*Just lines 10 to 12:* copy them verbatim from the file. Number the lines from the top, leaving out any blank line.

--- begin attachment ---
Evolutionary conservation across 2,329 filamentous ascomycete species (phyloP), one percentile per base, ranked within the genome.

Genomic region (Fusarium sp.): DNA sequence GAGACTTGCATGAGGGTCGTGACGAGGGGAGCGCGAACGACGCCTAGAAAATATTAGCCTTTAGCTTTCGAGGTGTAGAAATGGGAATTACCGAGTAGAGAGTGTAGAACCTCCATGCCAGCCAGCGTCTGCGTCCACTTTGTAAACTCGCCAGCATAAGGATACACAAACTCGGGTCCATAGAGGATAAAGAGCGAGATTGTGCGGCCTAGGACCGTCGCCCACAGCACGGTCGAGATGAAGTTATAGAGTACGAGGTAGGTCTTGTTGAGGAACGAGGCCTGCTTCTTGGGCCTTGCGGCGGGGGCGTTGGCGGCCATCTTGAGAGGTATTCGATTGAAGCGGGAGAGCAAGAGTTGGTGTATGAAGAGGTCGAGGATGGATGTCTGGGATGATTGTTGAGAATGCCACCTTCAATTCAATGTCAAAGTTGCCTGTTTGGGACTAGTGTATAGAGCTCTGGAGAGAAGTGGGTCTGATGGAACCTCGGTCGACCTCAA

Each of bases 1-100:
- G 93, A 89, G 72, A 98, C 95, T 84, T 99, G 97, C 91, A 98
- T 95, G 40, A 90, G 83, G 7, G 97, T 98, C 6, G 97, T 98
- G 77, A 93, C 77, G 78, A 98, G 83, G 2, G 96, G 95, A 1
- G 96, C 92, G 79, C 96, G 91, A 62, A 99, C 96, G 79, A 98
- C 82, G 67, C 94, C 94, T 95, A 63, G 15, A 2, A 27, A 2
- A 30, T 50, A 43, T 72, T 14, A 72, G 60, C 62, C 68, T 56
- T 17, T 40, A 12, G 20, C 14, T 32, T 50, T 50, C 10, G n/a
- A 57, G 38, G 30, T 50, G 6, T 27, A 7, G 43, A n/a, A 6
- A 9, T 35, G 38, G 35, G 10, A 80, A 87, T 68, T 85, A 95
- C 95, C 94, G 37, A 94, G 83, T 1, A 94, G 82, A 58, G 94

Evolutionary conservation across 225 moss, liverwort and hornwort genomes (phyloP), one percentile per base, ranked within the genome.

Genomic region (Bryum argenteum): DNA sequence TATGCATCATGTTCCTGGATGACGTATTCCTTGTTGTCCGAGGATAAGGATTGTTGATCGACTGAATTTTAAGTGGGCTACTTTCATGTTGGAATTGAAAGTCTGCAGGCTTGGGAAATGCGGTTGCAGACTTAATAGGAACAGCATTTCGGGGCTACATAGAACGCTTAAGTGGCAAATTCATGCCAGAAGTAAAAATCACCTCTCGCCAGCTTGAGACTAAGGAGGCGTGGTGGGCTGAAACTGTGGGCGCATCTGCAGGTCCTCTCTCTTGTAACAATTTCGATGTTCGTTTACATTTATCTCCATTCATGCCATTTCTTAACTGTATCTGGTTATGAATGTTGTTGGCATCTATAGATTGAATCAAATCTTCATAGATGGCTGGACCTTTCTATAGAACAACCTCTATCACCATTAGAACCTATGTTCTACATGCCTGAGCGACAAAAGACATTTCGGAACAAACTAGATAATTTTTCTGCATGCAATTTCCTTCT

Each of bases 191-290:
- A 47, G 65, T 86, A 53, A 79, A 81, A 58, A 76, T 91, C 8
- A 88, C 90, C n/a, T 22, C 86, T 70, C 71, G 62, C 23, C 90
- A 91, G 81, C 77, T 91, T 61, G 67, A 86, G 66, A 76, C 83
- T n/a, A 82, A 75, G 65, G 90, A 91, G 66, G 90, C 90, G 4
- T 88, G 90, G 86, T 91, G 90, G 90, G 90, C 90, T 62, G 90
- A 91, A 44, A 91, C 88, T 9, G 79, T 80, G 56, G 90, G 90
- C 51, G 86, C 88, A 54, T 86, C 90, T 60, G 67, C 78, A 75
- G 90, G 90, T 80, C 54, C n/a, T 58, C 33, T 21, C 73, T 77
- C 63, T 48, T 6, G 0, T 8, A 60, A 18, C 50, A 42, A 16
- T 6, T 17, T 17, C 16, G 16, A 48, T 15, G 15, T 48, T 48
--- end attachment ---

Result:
- T 17, T 40, A 12, G 20, C 14, T 32, T 50, T 50, C 10, G n/a
- A 57, G 38, G 30, T 50, G 6, T 27, A 7, G 43, A n/a, A 6
- A 9, T 35, G 38, G 35, G 10, A 80, A 87, T 68, T 85, A 95